I was heading south on US43, also known locally as Andrew Jackson Highway, in rural Tennessee last week when I went past an old building that made me instinctively put my foot on the brakes. Luckily there was no one behind me as I scrubbed off speed rapidly and was looking for a place to pull over and turn around. While my beagle, Ruby, was hanging on for dear life I turned right into an Amish furniture parking lot and positioned myself to get back across the highway and back to the building. I thought it was an antique store but it turned out to be a store that was antique, if you know what I mean.
Ruby and I got out of the van and started to look around outside. When I came around to the front porch I saw the "Closed" sign on the door. Oh well. I took some shots out front and the door opened up. "C'mon in, I'm closed, but help yourself," said the owner, Mike.
I walked back in time when Ruby and I stepped inside. Mike, a gentleman in his 60's, told me it was his granddaddy's place that he started in 1942. Mike has reopened it after retiring from the Army (Special Forces) and the State Department. It still serves as a Greyhound Bus stop that the local Amish in Ethridge use when traveling. The only modern thing in the place was the computer system for Greyhound to print the tickets!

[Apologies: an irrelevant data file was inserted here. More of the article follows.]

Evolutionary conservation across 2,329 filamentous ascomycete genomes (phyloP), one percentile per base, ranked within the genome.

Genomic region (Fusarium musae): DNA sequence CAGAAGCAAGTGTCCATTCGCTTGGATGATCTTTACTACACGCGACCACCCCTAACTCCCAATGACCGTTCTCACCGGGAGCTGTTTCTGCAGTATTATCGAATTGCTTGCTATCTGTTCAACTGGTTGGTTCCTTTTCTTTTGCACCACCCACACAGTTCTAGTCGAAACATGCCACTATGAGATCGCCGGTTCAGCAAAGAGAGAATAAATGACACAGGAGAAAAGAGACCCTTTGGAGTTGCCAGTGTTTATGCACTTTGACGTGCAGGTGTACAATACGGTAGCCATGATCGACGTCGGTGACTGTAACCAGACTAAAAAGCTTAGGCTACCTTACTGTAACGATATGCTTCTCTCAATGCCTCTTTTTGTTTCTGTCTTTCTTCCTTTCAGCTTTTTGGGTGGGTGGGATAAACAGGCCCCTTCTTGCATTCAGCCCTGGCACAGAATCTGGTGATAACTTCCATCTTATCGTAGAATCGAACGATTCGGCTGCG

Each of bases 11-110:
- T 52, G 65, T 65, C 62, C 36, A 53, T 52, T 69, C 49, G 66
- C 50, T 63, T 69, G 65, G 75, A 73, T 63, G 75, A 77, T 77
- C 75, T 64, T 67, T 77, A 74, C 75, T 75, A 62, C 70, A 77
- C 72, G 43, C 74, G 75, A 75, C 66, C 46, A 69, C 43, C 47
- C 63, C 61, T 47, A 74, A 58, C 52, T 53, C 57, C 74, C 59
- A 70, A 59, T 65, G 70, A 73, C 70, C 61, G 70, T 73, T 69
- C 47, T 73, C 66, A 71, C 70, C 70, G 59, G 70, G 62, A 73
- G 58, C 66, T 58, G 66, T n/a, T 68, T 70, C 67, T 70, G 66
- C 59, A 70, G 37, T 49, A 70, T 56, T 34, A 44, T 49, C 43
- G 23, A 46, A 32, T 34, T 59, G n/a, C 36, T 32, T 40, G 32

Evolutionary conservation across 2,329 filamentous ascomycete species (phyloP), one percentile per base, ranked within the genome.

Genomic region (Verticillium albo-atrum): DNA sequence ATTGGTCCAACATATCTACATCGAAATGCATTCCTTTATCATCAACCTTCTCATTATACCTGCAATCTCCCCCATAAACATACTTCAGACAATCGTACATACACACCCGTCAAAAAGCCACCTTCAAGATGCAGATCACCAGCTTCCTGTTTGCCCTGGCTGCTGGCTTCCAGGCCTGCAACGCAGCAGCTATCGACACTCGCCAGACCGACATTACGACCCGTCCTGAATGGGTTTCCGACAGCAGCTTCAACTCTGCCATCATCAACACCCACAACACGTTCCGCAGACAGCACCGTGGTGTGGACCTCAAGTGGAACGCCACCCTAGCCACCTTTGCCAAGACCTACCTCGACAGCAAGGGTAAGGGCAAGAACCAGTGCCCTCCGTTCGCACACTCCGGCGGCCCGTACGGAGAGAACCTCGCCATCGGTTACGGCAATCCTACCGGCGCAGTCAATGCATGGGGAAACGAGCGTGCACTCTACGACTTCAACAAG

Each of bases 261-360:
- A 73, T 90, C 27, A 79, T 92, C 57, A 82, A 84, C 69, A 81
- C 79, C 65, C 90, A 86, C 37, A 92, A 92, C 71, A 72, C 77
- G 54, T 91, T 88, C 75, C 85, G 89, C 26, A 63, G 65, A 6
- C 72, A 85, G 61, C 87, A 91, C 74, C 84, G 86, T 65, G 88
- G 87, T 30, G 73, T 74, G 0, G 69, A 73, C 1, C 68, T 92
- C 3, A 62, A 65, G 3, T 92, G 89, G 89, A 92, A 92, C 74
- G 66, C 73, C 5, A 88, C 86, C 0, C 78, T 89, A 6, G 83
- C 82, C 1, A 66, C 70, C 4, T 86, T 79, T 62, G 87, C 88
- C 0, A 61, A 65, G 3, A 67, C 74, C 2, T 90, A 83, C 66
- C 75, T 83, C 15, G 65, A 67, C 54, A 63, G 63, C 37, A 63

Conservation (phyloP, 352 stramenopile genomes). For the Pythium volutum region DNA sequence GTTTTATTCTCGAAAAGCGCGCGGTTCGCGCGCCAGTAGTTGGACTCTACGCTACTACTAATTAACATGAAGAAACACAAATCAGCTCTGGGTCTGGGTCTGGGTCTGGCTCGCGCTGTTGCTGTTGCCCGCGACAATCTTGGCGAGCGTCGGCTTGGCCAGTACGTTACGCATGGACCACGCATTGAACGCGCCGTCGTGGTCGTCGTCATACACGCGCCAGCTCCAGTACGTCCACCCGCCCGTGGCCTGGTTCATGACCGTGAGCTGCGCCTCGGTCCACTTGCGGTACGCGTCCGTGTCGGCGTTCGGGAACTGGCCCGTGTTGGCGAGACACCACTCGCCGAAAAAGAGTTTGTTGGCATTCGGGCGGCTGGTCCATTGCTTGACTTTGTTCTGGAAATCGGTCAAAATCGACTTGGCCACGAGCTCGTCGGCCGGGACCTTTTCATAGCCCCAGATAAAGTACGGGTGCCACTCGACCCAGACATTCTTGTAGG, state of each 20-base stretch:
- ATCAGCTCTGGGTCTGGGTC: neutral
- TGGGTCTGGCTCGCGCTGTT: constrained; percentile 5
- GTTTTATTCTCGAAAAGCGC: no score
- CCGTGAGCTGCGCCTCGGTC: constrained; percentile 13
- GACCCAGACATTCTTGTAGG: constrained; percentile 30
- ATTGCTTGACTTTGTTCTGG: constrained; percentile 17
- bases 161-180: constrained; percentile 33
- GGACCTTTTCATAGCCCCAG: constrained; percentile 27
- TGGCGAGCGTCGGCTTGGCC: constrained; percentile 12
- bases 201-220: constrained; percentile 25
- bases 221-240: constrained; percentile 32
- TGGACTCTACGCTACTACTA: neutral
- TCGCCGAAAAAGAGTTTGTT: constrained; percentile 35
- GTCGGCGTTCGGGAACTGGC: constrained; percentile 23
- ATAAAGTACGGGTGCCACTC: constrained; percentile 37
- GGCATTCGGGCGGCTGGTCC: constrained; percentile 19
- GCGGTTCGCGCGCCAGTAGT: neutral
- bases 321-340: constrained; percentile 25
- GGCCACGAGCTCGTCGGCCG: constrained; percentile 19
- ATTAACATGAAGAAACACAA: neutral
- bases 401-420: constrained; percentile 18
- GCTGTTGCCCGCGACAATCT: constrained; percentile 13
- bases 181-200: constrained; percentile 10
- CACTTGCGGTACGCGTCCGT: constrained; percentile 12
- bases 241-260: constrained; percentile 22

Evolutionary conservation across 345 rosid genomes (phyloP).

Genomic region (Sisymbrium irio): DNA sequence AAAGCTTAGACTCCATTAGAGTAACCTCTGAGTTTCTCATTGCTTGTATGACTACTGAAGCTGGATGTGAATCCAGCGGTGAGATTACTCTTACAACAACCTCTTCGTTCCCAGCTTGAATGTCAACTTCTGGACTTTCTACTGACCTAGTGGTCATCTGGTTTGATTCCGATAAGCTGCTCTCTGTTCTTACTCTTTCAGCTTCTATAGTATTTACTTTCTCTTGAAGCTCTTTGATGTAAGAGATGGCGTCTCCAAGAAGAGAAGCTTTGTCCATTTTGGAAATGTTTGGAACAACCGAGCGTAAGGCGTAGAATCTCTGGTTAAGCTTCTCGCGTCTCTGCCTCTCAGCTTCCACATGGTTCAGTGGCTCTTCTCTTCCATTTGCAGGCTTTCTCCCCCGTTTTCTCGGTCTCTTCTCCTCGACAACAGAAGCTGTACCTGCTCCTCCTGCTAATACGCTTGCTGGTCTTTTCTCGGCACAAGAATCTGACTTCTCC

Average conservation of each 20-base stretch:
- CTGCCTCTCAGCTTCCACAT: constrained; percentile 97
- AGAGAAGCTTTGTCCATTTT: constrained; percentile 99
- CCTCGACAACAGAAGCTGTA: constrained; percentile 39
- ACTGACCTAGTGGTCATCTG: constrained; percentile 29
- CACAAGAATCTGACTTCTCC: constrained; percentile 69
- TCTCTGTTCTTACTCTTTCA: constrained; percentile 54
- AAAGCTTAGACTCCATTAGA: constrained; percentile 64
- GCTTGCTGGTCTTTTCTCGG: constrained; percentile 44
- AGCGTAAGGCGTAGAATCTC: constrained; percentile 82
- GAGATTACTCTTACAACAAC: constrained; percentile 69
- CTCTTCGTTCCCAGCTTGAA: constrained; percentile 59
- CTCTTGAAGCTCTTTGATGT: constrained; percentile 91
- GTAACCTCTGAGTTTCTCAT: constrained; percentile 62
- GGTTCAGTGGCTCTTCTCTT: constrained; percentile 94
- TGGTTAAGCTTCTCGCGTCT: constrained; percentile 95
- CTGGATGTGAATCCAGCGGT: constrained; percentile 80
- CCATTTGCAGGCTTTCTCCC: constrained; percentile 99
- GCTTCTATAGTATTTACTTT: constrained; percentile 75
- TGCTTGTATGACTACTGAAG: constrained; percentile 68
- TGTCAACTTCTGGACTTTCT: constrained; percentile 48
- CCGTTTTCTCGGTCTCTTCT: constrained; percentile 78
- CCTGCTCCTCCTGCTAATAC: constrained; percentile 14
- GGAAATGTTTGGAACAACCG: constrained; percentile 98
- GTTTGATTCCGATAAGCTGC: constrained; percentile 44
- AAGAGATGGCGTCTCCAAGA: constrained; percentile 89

We talked for over an hour about his granddad, the store, Ethridge, the Amish, his service in Vietnam all the way to Iraq, and beagles, since Ruby was sniffing her way around the store. Turns out he grew up with them. Too make a long story, short...this place is a must see if your into old signs, automobilia and nostalgia. Mike's a great guy to talk to and the store is a time capsule. Places and people like this is what I love about being on the road.
The soda fountain, not in use anymore but still there.
The jukebox still works and spins records.
The TV even works. It was playing the Andy Griffith Show. How appropriate.
The ticket window for the bus stop.